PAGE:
Saving Western Civilization Part 2
Yesterday I suggested that vendors of external hard drive backup products should include the full Wikipedia as a part of their offering. I averred that it would be a shame to be deprived of this critical resource if the internet was destroyed by the crazies. I received a torrent of comments.
A torrent, i.e., more than one, is unusual for this blog, which often goes many issues with little more than a harrumph from the odd millireader. Even better, the replies revised and extended my suggestion. In particular, Kirk had this to say:
I like your Wikipedia idea a lot! I would even go so far as to > encourage you to broaden your net to include other irreplaceable items. Some random suggestions:
Google might be a
particularly good partner in this endeavor as they could easily add a
slight hack to search for "local" results
I'm getting more
excited the more I think about it :)
To which I replied:
suggestions all! Actually, I've always wanted my own copy of the whole
internet. If I had a program that watched where I browsed and
transferred everything I saw and everything linked to it to a special
hard drive, it would come close. Unfortunately, if everyone did that,
that would succeed in shutting down the internet without cybercrimes.
As I indicated, there is no reason to limit the information to Wikipedia. Kirk's suggestions are good ones, and I would love to have the complete series of HP Journals so readily available. Of course, HP and the general public might feel different about such a specialized and well-illustrated byte absorber, albeit for different reasons. The difficulty is in winnowing the great mass of public domain material to that generally regarded as useful and is also conclusively in the public domain. I'm sure the vendors would be looking for commercial advantage, not an endless series of discussions, arguments, and even lawsuits. Wikipedia is available, free, and non-controversial in its usefulness. Another comment from Sam pointed to the on-line availability of Wikipedia dumps, although their format is so specialized that a normal PC user won't want to be bothered.
I ended yesterday's blogitem with this promise: I was going to go into the technical details of how this could work. I shall discuss that now, after my blush of enthusiasm morphed into a morass of practicality.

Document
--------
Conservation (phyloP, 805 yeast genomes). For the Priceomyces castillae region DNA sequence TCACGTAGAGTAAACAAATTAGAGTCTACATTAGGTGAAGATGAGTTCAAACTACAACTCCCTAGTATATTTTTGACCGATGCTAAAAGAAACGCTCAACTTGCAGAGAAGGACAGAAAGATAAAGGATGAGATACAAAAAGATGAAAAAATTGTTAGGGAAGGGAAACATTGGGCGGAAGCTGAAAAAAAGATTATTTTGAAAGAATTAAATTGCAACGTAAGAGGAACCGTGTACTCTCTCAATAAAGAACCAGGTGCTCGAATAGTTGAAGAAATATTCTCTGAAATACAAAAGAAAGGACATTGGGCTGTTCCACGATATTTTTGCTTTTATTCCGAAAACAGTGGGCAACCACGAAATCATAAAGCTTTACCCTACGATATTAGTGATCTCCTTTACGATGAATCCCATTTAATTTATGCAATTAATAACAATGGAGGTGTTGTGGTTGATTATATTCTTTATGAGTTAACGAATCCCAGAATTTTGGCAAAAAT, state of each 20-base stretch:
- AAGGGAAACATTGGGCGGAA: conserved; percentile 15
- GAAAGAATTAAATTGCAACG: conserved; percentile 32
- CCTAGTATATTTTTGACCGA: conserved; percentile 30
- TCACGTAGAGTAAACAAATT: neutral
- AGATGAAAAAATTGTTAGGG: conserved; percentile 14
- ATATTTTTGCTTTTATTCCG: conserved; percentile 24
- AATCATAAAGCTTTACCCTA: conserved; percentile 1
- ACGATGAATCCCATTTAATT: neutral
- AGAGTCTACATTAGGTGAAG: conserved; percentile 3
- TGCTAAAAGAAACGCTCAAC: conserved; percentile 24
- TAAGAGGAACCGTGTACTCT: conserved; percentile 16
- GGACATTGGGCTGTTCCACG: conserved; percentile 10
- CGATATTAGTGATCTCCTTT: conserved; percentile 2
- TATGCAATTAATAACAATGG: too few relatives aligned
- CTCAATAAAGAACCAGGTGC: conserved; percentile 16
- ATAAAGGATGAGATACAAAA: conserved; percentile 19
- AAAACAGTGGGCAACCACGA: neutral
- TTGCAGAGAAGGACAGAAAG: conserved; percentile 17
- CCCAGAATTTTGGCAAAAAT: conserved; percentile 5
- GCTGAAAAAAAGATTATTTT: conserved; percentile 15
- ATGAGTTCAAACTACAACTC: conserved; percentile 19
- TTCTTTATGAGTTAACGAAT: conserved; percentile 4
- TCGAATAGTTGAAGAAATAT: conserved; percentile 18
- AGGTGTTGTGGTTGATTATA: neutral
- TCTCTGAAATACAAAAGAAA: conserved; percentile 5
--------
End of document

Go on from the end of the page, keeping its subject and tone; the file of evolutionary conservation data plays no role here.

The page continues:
The Morass of Practicality
Although other sites are extremely popular, they don't suggest themselves for this application. Obviously E-commerce sites such as eBay and Amazon and social sites such as Facebook and Twitter depend on continuous connection to the internet to perform their function. News sites would turn into archives overnight, and the good ones would lose their ability to charge for searches, so they won't go for it. On the other end of the scale, relatively stable personal sites and blogs such as this one could usefully be archived but each would be of value only to a small number of fans. One might argue that Wikipedia isn't stable enough to be archived, but that's only partly true. Of course the corpus of Wikipedia is changing by the second, but individual articles might be edited anywhere from daily to never, depending on their currency and general interest. Eventually, the archived Wikipedia will become stale. Which, of course, gives everyone the opportunity to sell and buy and donate to it all over again!
Let's say you have bought a hard drive with a complete, searchable "snapshot" of Wikipedia installed. It will also have a small program, perhaps a browser "plug in," that can divert the Wikipedia URL to the hard drive. Since Wikipedia users will, at least before the deluge, want the current version of the article if it is newer than the disk-based one, this program will:
I'm not sure how complex the software must be that is provided on the external hard drive. But since these are sold by the hundreds of thousands in chain stores, the development cost will be spread out over enough units to make it minimal. The job of adding a hash or a byte-count header falls to Wikipedia, but that can be accomplished by a script that takes a few milliseconds to run every time an article is updated. Now what about you, the owner of your own personal Wikipedia?
Flaws and Energy Efficiency
There is one flaw in my scheme: In order to be transparent and appear instantaneous to the user, the external backup hard drive must remain on all the time. Normally these are powered up only when needed. Although this is a small increment of power— roughly equivalent to a cellphone charger or similar wall wart, it isn't nothing, and adds up over hundreds of thousands of units. To be "green," it would be nice to keep the power drain low. Here are a few semi- or full solutions.
Personally, I'd pick the third solution. I'm impatient, but not terminally so.
Although I promised "action" in the form of beseeching the external drive manufacturers to consider this, I've deferred epistolary activities until I finished writing part two, whose end we have just reached. I'll do it shortly.